Evaluating Startup Ideas

Noah Barr
Noah Barr
Jun 19, 2015 · 3 min read

10 steps

Last February, I decided to take a swing at starting my own business. Living in San Francisco, of course, it was going to be a technology startup.

For the last couple years, I had been keeping a running list of business ideas in a Google Doc. I turned there to get started.

Business ideas can come from anywhere. Mine usually come from gaps I’ve noticed while trying to do my job or live my life.

Here are the 10 steps I took to evaluating these ideas:

  1. Take the first/next idea off the list. Block every other idea out for the time being.
  2. Initial diligence (3 days max): Do some legwork around target customers, quick market sizing, competitive landscape, what the product really is and how you are going to make money. Make a list of questions / concerns that need to be resolved. Commit this to a single document (<3 pages).
  3. Marinate. Sleep on it, take a long hike, or take my grandfather’s approach (aka, “Consult your board”… by going into the bathroom, take a leisurely #2, and re-emerge with a decision made).
  4. Involved diligence (<2 weeks): Find, schedule, and complete 3 target customer interviews. Based on this, revisit and revise your work from Step 2.
  5. Wireframing (1 day). Get shoulder-to-shoulder with a local product/UX person. Iterate together with pencil and paper. Walk away from this day with something that captures the essence of your product. Negotiate a daily rate, not an hourly rate. Be a mensch and pay for lunch and coffees.
  6. Slap some lipstick on the pig (1 day contracting, 2 days processing). Enlist the incredible and shockingly inexpensive skills of far-flung contractors. Upwork: Convert wireframes into high fidelity mocks and convert a simple, handwritten customer pitch deck into something decently presentable, and (b) Fiverr: Get a cheap logo made.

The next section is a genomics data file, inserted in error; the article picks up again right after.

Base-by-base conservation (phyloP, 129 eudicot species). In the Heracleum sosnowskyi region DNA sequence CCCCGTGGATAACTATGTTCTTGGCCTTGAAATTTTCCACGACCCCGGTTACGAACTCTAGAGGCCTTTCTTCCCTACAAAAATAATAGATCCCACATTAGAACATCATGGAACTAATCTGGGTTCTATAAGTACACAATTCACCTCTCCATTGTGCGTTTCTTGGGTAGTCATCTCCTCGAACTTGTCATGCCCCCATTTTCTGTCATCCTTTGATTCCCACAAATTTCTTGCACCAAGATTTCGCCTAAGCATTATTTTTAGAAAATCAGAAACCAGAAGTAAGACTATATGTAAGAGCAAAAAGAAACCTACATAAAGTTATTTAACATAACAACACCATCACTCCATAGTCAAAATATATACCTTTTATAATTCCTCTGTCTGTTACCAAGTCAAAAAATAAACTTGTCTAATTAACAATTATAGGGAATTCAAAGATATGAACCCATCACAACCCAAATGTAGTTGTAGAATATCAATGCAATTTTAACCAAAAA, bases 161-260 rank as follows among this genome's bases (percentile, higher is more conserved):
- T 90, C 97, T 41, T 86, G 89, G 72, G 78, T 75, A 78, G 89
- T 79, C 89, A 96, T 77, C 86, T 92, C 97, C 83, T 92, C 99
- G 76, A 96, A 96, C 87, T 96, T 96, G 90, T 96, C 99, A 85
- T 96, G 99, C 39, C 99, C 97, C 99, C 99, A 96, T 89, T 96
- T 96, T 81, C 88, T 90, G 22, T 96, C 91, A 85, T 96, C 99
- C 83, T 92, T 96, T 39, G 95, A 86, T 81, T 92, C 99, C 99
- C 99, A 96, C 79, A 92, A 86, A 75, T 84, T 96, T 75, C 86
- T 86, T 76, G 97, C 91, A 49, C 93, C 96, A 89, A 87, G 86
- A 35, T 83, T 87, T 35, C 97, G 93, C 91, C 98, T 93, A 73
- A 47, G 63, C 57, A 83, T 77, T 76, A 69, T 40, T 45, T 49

7. Pricing (1 day, while Step 6 is happening). The last thing you want is to successfully pitch a prospective customer in the next step, and get caught with your pants down when they ask about pricing. Don't let yourself spend forever on this. Whatever you decide, it won't be right, so just pick something.
  8. Look semi legit (2 hours, while Step 6 is happening). Buy a placeholder domain, redirect the website to Launchrock, and get Google Apps setup. This builds a shocking (and perhaps unearned) amount of credibility with prospective customers, especially those less technical.
  9. Sanity check (1 day). Lean on 3 friends who you trust to beat up on the idea, avoiding confirmation bias and general delusion. Ideally, 1 person in venture capital, 1 startup operator in an adjacent space, and 1 smart engineer.
  10. Re-pitch (1 week). Pitch product offering to Step 4 folks or find some fresh meat. Don't move off this step until you get 2 or 3 yes’s. By “yes”, I mean something in writing from the customer saying “I am committing to paying $X for what you just showed me”. An email to that effect is fine too! Anything else is bubkis.

18 seemingly awesome ideas, 0 survivors.

Step 4 and 10 were the predictable killers. Step 5 was the sleeper assassin. With all my ideas exhausted, it was time to take a full-time job.

Next up: How idea 19 came to me while at 42Floors, and life after Step 10!


Looking to be a technical cofounder? Know someone who might be? Idea 19 is called MoveQB (website) and progressed way beyond Step 10! Reach me at first.last@gmail.com

Noah Barr

Written by

Noah Barr

Healthy disdain for socks. Dog Lover. @TreasureData, previously @42Floors @GetBackOps @Helpshift @Crittercism